Old pests and new grape varieties were the focus of recent Regional Program activity in the Limestone Coast.
Last September, following another wet winter, the Limestone Coast Grape and Wine Council decided a refresher course on dealing with snails might be appropriate.
‘Snails are of real interest down this way, particularly after two rainy seasons when they have bred up pretty well and there’s the age-old question of how you manage them’, said the Chair of the LCGWC Technical Sub Committee, Kerry DeGaris. ‘With a lot of new plantings going in people are a bit concerned.’
About 40 people attended to hear consultant Michael Nash – from the quaintly named What Bugs You – run through a range of options and strategies, stressing the need for an integrated approach.
Snails, particularly the large brown ones, can be voracious in regions such as the Limestone Coast, denuding vines then sticking around in the canopy to cause problems during and after harvest. They breed well, increasing the population, and are hard to control.
The session also looked at the control of earwigs, which can be equally problematic at bud burst.
‘They tend to eat out the buds, particularly in areas where there has been minimal herbicide use so you have a lot of trash in your vineyard’, De Garis said.
‘I think people have to be aware that if they are going to move towards a practice of less herbicides and tolerating more weeds they will have to address new problems.’
In January, the LCGWC hosted its second workshop on improving the diversity and resilience of Limestone Coast varieties and clones.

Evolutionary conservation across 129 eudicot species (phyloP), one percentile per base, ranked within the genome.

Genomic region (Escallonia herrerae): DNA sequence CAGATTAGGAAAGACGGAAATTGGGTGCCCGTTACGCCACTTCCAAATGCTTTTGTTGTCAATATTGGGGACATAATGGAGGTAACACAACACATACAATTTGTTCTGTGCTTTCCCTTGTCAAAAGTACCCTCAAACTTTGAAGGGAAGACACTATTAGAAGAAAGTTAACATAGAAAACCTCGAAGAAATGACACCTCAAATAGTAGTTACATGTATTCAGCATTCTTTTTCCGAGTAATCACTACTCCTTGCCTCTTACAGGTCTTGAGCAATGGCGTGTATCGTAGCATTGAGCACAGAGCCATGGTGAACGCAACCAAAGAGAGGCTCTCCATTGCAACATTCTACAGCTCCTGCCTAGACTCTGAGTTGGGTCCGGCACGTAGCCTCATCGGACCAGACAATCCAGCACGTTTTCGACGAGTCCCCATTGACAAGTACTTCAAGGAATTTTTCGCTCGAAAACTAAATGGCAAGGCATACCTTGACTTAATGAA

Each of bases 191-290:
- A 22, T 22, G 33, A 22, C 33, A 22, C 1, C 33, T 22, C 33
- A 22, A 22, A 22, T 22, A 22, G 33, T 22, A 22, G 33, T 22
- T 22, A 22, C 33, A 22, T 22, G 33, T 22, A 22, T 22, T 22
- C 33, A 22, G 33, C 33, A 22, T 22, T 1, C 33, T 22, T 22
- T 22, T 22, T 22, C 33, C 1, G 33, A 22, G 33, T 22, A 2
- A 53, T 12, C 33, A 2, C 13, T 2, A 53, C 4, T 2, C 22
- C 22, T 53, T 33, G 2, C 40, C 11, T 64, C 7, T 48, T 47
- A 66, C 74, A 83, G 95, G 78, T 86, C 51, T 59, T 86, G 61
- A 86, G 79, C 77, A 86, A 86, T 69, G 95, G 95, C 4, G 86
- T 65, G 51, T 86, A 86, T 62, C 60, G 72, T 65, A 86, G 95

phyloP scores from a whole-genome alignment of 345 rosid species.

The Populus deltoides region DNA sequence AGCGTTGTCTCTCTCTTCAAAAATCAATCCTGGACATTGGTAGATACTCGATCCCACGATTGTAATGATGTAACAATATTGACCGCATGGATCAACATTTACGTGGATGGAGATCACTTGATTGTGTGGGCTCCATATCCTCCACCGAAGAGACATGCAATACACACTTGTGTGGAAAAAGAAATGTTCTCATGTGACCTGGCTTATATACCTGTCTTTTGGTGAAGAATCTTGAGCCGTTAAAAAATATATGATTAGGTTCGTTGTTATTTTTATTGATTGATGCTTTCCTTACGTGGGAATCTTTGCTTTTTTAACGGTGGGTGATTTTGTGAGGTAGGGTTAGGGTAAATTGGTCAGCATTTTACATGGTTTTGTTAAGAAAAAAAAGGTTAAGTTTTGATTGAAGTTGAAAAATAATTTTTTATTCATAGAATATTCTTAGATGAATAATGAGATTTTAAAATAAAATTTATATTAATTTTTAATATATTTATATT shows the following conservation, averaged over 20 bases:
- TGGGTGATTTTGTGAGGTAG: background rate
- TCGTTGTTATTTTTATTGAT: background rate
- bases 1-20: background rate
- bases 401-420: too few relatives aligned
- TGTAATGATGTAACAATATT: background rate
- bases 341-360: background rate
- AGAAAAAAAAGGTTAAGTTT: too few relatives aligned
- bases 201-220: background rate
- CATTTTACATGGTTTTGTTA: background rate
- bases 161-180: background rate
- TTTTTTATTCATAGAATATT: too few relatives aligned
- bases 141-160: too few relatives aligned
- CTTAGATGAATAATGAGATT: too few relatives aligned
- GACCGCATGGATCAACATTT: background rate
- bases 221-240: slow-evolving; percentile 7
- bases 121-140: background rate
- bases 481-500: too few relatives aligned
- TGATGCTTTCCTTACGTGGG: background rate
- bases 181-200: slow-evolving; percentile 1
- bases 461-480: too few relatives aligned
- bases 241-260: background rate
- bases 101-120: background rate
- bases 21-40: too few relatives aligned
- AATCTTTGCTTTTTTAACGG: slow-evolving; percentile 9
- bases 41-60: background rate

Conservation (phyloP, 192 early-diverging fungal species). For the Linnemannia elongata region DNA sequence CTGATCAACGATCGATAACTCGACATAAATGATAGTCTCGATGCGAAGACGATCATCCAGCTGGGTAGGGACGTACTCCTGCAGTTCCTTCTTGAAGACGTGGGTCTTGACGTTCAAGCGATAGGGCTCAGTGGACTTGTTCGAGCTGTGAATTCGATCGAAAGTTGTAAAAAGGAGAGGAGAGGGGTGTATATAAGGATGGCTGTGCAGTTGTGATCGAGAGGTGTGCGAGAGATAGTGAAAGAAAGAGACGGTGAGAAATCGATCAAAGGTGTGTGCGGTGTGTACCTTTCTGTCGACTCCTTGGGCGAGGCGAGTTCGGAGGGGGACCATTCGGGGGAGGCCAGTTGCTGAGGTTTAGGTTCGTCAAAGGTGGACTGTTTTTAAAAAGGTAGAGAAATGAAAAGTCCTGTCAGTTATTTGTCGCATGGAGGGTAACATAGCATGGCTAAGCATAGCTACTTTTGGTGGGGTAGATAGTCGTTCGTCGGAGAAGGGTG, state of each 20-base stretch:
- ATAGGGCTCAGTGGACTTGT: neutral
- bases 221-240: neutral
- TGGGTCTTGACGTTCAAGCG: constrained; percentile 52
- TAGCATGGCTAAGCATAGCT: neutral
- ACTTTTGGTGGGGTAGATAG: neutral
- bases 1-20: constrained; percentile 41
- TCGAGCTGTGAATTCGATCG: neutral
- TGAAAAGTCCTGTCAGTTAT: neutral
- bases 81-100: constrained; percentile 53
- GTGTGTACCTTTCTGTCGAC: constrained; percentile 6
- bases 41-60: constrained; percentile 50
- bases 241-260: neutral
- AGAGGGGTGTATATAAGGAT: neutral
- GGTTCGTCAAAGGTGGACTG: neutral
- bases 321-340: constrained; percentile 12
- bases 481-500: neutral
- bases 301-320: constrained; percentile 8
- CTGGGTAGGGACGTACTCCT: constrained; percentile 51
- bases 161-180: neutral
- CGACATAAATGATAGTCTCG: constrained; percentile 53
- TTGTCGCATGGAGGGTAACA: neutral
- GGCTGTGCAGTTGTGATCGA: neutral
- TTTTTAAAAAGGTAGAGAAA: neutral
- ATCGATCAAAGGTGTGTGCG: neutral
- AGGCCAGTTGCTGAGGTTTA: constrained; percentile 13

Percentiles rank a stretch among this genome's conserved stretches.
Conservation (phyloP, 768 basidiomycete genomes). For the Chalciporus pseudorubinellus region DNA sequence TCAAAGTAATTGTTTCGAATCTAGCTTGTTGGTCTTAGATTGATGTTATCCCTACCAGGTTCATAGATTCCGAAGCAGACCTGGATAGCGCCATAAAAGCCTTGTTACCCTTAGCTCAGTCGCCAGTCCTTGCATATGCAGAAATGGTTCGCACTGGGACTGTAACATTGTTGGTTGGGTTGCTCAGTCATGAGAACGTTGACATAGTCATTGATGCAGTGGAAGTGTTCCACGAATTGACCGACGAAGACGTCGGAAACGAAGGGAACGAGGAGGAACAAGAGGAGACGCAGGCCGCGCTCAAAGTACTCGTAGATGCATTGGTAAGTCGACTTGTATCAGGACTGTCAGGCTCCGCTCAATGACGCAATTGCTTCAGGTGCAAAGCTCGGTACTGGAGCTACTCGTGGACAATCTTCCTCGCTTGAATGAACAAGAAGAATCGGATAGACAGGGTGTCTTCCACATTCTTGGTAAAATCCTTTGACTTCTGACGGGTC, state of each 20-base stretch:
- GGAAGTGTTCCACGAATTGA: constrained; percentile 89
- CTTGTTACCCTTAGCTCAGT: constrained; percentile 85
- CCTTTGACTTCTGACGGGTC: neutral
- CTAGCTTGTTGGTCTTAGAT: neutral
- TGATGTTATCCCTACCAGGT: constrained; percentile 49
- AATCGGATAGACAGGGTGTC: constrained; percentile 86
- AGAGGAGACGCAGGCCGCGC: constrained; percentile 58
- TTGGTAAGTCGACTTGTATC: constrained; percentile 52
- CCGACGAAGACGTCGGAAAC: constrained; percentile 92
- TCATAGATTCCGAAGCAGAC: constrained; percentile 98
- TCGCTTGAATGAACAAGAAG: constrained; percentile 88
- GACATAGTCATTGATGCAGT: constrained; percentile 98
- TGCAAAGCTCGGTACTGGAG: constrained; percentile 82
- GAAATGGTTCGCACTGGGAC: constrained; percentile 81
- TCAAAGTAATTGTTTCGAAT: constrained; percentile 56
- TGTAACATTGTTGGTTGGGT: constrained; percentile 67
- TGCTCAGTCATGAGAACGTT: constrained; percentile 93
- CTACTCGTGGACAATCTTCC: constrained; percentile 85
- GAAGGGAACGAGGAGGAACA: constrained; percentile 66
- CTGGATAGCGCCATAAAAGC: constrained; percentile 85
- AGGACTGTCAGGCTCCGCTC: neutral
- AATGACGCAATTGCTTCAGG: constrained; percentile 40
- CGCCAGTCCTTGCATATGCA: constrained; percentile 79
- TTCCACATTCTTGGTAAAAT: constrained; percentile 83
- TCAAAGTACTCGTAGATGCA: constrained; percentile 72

The first, held the previous February, focused on Padthaway and Mount Benson. This year’s session, held in Coonawarra, looked at it and other cooler regions, Wrattonbully and Mount Gambier.
‘It was a think tank session on how to go about doing more new plantings and try different clones and rootstocks. We had great speakers such as Nick Dry and Prue Henschke, who talked about vine improvement and some issues they’ve seen.
‘There was real interest in the story of how the Adelaide Hills moved from trialling Grüner Veltliner to really making it their own.’
One of the year’s other big projects didn’t happen because of frost – for the second year in a row. DeGaris and others are champing at the bit to make wine from the Cabernet rootstock trial site that was established back in 2008.
‘It’s really hitting its straps; it’s 10 years old now and you can really see differences between the different rootstocks’, DeGaris said. ‘Last year, we managed to do a field walk that showed people the potential, but that’s about as far as we got thanks to the elements.’
The one upside to the delay is that funding has now been raised to do replicated winemaking; in DeGaris’s words, ‘a proper trial’.
However, frost is unlikely to delay the next two events. A research-to-practice nutrition workshop run by the AWRI will be held in early June, followed by a precision agriculture workshop on apps and drones in the vineyard.